Letter from the Editor

Alchemy Festival 2012

Dear Reader

The Southbank Centre’s Alchemy Festival returns in April with an exciting line-up. From 11–22 April there will be music, dance, art and theatre aplenty for you to get involved with – through watching, listening, discussing or tasting. The festival kicks off with Brit Pak, a free event which has been curated by Reedah El-Saie, Director of the Mica Gallery, which will explore cultural identity through the work of emerging British Pakistani artists. It’s a big year for music with names such as Asian Dub Foundation, Susheela Raman, Raghu Dixit Project, Shankar Mahadevan & Purbayan Chaterjee, and Soumik Datta with his current project, Sounds of Bengal. Dance will be represented by a double-bill performance from British-based South Asian dance artists Divya Kasturi and Shane Shambhu. The pair will showcase their current works, Kasturi’s NowHere and Shambhu’s Leaving Only a Trace. Hetain Patel, an artist and poet with Gujarati heritage will use speech, film, music, physical theatre and comedy to explore communication and language and the influence of popular culture. There will also be morning yoga, Bollywood dance workshops and a number of discussions.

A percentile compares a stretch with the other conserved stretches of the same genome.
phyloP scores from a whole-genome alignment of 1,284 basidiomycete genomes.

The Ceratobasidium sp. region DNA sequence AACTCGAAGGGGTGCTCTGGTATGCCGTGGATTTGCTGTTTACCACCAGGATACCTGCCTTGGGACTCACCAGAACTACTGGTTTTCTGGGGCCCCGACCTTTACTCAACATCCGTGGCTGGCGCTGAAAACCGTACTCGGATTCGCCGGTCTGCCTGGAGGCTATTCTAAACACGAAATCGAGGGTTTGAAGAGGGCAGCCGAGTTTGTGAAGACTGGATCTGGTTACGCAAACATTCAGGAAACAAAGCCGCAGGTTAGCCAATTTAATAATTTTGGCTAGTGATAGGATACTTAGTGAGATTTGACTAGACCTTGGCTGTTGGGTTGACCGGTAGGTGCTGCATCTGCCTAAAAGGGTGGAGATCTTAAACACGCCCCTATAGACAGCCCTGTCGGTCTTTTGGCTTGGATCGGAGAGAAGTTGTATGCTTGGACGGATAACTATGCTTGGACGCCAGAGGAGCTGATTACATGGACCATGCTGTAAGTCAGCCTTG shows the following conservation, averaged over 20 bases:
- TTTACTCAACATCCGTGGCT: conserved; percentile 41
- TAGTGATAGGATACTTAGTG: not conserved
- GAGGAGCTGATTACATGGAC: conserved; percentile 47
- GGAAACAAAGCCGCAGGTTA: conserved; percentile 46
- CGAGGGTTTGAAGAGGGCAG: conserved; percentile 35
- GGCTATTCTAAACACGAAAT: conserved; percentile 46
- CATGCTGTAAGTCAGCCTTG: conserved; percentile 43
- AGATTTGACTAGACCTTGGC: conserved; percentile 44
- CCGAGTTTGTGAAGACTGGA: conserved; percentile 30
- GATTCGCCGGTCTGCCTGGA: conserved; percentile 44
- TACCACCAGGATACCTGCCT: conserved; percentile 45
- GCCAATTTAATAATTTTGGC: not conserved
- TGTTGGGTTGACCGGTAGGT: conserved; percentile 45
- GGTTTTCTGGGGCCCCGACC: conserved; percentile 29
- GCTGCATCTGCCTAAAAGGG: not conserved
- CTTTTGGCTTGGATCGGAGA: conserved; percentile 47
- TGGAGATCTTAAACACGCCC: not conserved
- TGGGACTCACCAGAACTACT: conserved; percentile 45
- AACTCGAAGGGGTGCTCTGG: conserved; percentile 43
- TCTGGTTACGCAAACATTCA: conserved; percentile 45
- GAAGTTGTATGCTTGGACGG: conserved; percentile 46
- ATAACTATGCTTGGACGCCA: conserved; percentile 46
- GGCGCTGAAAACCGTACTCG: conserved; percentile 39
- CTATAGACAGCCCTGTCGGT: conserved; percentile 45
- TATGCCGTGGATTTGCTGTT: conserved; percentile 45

Writing this on Holi, the Festival of Colours, with spring hovering in the air, there are reasons to be optimistic: South Asian music and dance is going through a riotously creative phase. Our gorgeous spread of UK musicians, Soumik Datta, Hari Sivanesan and Bernhard Schimpelsberger, rings out the success of the young generation in creating a new sound. When Soumik Datta decided to pick up the sarod and hang it around his neck like a guitar, he sent out a powerful message of the changing times. Behind the razzmatazz though, there was a rigorous pursuit of technical mastery, introspection and experimentation. Soumik adapted the sarod to play chords and Bernhard created a multiple-percussion drum kit so that tabla beats could be treated differently. The duo used technology extensively to layer their music: drum and bass loopstations, delay and distortion pedals added to achieve a ‘raw’ sound. The raga structure was deconstructed and scattered over the playlist. This is exciting work, created in the UK via Indian roots. Our Cover Feature also reveals a peculiarly British twist – an image of a raised leg to illustrate an article on kathak innovators; sacrilege! Yet the choreographer Balbir Singh feels that his kathak training has been a major influence on his work with Western contemporary-trained dancers. When I challenge the writer on where she finds kathak in Balbir’s work, she retorts: “Oh completely, it’s in the intensity, in the connection between the eye and the hand, the music and movement.” This is a radically different way of thinking: the classical training is merely the foundation, the starting-point, while the material created is manipulated and morphs into a new creature. As Shobana Jeyasingh’s mission statement announces: ‘Imagining the future of the body.” We have multiple voices and approaches amongst the four artists followed: Amina Khayyam has an interest in the dramatic possibilities of kathak, Balbir Singh has a penchant for the abstract and Sonia Sabri is navigating ways to keep the technical quality of kathak while absorbing urban influences. Aakash Odedra has created kathak pieces of depth and beauty (Jiya). It all ties in with artist Malavika Sarukkai Sarukkai’s insightful observation, “dance has not been personalised enough”. I take the remark as a comment on the Indian dance scene. Each of the artists featured in Pulse are certainly pushing their individual and unique visions, which makes their work exciting and relevant to today’s audiences. Enjoy the issue – luxuriate in the images shot by Simon and Pritpal, and in the luminous prose of our young writers Jahnavi and Lucinda. Also, please tell another three people you know about Pulse. Sanjeevini 2 PULSE SPRING 2012